Catholic priest alleged to have five-fingered more than £3-m

Catholic priest alleged to have five-fingered more than £3-m April 4, 2018

After Michigan priest Jonathan Wehrle, above, was accused last year of embezzling more than $5-m (£3.56-m) to fund a lavish lifestyle, his parishioners were told to by a bishop to reflect on all the good things he had done.
Bishop Earl Boyea begged the faithful not to let the case destroy what they loved about their pastor.

Don’t forget all the good things Father did for you. He baptized your babies, buried your dead and witnessed your marriages.

The bishop said his message was one of:

Hate the sin but love the sinner.

Now its reported that Wehrle has been hit by a lawsuit filed by Princeton Excess and Surplus Lines Insurance Corporation, insurers of the Catholic Diocese of Lansing. He is scheduled to stand trial this month, but an assistant prosecutor said the trial likely won’t take place until the summer.
Werle faces six counts of embezzling $100,000 (£71,000) or more from St Martha Church in Okemos, which is just east of Lansing and about 70 miles west of Detroit. Prosecutors allege that he spent the money on himself, including building and maintain a ten-acre estate.
He spent about $100,000 on an indoor swimming pool and stained glass windows for his six-bedroom, 12-bathroom home, and lashed out more than $134,000 (£95,000) on landscaping at his estate in Williamston and other properties, according to the insurers.

It’s said “God helps those those who help themselves.” One wonders whether this defence will work in Werle upcoming trial.
Teslim Johnson
By comparison, Teslim Johnson’s dishonesty is small beer. Johnson, 39, from Dunstable, Bedfordshire, used his position as a preacher and trustee at Agape Church in Luton, Bedfordshire, to steal £155,840 in Gift Aid funds – and has been jailed for four years.
As a registered charity, the church could claim Gift Aid on donations. But in 2016 HM Revenue & Customs officers contacted donors listed on the charity’s records after they became suspicious of a series of claims.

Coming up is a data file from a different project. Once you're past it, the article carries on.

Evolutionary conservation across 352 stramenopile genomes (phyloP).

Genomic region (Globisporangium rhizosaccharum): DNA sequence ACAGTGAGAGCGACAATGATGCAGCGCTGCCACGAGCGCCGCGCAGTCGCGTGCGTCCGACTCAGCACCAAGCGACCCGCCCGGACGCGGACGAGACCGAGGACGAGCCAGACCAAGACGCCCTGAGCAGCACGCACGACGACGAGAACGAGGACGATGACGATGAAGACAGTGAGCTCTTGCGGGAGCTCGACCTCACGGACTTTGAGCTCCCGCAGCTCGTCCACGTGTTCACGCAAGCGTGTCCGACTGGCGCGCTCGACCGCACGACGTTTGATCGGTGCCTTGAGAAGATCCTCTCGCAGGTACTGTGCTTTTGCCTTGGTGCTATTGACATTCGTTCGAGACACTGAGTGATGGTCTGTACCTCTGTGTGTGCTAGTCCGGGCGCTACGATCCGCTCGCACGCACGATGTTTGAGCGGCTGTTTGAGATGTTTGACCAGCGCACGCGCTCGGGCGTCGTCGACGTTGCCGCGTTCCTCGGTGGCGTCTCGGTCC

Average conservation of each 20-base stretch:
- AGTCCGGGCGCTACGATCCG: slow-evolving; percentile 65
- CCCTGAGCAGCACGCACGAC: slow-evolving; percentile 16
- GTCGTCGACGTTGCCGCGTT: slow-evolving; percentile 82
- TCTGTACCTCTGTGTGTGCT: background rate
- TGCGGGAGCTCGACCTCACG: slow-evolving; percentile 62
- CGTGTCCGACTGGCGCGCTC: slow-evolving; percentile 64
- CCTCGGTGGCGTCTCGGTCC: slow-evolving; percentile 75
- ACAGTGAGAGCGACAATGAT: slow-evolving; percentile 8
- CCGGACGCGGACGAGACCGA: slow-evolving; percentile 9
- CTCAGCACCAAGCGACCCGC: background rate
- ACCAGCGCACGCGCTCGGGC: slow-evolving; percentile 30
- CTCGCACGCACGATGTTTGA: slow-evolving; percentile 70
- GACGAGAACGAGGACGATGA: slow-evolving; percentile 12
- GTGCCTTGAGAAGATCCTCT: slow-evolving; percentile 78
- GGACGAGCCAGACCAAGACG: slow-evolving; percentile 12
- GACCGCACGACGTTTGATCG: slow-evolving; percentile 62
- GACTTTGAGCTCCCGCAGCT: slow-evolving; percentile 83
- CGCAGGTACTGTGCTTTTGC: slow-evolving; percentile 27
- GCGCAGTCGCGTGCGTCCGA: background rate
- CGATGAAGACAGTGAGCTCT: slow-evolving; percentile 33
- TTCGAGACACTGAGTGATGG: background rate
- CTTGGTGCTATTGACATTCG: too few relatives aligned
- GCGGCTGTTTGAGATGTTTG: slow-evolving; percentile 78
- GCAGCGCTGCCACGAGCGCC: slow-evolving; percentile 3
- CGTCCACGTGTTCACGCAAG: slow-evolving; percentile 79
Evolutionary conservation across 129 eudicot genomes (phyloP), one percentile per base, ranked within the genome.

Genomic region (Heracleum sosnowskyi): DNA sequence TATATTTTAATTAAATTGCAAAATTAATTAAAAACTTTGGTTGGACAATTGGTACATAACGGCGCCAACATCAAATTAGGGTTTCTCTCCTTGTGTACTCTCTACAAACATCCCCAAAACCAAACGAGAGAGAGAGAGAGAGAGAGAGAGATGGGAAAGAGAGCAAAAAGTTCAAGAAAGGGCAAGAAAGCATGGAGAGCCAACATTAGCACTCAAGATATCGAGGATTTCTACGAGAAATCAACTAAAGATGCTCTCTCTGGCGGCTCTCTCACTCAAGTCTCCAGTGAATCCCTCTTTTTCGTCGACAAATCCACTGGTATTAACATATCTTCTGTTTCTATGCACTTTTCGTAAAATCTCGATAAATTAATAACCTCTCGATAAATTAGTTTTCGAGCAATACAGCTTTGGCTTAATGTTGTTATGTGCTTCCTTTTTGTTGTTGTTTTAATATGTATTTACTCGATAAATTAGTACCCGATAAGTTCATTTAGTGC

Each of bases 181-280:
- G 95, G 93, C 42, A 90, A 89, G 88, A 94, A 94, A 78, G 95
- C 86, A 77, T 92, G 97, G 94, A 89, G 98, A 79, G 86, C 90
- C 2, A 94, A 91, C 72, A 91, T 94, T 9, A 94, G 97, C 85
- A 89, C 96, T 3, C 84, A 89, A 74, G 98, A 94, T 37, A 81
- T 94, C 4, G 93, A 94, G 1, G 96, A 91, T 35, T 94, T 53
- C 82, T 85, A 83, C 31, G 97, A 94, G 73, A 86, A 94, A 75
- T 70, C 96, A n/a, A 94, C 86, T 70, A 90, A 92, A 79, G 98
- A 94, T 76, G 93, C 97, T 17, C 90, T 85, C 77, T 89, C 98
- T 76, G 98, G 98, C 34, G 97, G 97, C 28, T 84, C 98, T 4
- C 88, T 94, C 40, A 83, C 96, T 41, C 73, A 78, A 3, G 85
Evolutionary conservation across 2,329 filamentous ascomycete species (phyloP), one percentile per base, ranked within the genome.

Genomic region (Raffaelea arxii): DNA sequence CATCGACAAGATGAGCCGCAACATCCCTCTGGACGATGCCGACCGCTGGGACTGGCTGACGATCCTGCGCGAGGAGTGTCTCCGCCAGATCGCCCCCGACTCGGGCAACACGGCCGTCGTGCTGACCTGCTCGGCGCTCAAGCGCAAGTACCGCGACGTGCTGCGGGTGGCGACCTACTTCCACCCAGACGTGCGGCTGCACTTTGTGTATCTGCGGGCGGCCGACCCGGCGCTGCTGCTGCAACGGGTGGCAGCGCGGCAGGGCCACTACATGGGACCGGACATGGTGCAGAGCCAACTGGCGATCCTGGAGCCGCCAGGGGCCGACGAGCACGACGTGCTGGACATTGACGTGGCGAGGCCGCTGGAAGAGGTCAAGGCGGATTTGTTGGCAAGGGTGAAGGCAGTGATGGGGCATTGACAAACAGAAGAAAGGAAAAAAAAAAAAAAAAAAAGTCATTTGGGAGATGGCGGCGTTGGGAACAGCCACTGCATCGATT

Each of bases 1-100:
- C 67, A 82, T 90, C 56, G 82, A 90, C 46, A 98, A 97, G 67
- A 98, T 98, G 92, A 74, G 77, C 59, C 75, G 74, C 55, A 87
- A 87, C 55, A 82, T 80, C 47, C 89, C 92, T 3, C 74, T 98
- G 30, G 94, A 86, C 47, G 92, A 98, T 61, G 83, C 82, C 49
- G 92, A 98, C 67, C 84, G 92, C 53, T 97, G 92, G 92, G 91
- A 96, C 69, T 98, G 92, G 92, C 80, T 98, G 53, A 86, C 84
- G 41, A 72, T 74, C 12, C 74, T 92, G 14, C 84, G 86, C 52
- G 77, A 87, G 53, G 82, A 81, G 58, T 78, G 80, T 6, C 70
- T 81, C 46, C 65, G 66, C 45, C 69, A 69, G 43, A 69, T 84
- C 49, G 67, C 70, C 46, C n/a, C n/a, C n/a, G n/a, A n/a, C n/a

They found that most of the donations had not been made and many alleged donors had never heard of the church.
Johnson, who was the only person named on the church’s bank accounts, was able to divert money from these fraudulent claims into his personal bank account.
Gift Aid envelopes were found during a search of Johnson’s property, but donor names and amounts did not match Gift Aid records submitted to HMRC.
He received repayments of £103,154 and attempted to claim a further £52,686, bringing the total value of the fraud to £155,840.
Mark Cox, assistant director of fraud investigation service at HMRC, said:
Johnson thought his position in society would put him above scrutiny, but if you break the law HMRC will investigate.This is no t a victimless crime. It is stealing from honest UK taxpayers’ money needed to fund vital public services in the UK.
Johnson was found guilty of fraud by abuse of position and money laundering at Luton Crown Court last week.
A Charity Commission spokeswoman said:

We are appalled by this abuse of position, which undermines public trust and confidence in charity. The commission has been in regular contact with HMRC during its investigation and subsequent prosecution of Mr Johnson. The charity has been removed from the register and Mr Johnson is now disqualified from serving as a charity trustee.

The spokeswoman added that the charity applied for dissolution in October last year and:

We removed it from the register as it was no longer operating.

Hat tip: BarrieJohn (Johnson report)

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  • Vartan

    Calling yourself Pastor or Father etc. was once an almost impenetrable camouflage behind which cheats, criminals, deviants, predators and misfits could operate with impunity. But those days are gone. Many folk are still fooled of course but more and more people, and the tipping point is nigh, are very distrustful of the clergy now. For me anyone in holy orders or wearing any other sort of religious uniform, motif, emblem or icon immediately defaults to my “Don’t trust this person / Treat this person with caution and scorn” list. At least until their credibility as a reasonable decent person is fully justified by my standards.

  • L.Long

    Saying I am a “preacher” (of what ever type)!
    Is the same as … I am a crook-con man-liar! And helping others does not mean anything! Hitler liked dogs! BFD! You are still what you are!

  • ray metcalfe

    I thought the catholic priests where supposed to have made a vow of poverty? Why didn’t some alarm bells start wringing when he had such a lavish house houses like that don’t just pop up over night. The bishop asking the parishioners to remember the good he did such as baptising there children that was his job. He obviously broke the 11th commandment ” thou shall not get caught”

  • Robster

    Gotta wonder if anyone’s ever done statistical research into the actual percentage of the variously flavoured clergies that misbehave, fiscally and otherwise. Are a greater percentage of clergies busted for nefarious behaviour, say compared to gangsters, bookmakers, politicians or embezzlers? The clerics criminal activities cover various market areas these days, murder, fraud, child rape and various dishonest behaviours seem to be the main occupiers of clergy endeavours at this time.

  • 1859

    What does a priest need a house with 12 bathrooms for? My mind boggles…

  • barriejohn

    “God helps those who help themselves.”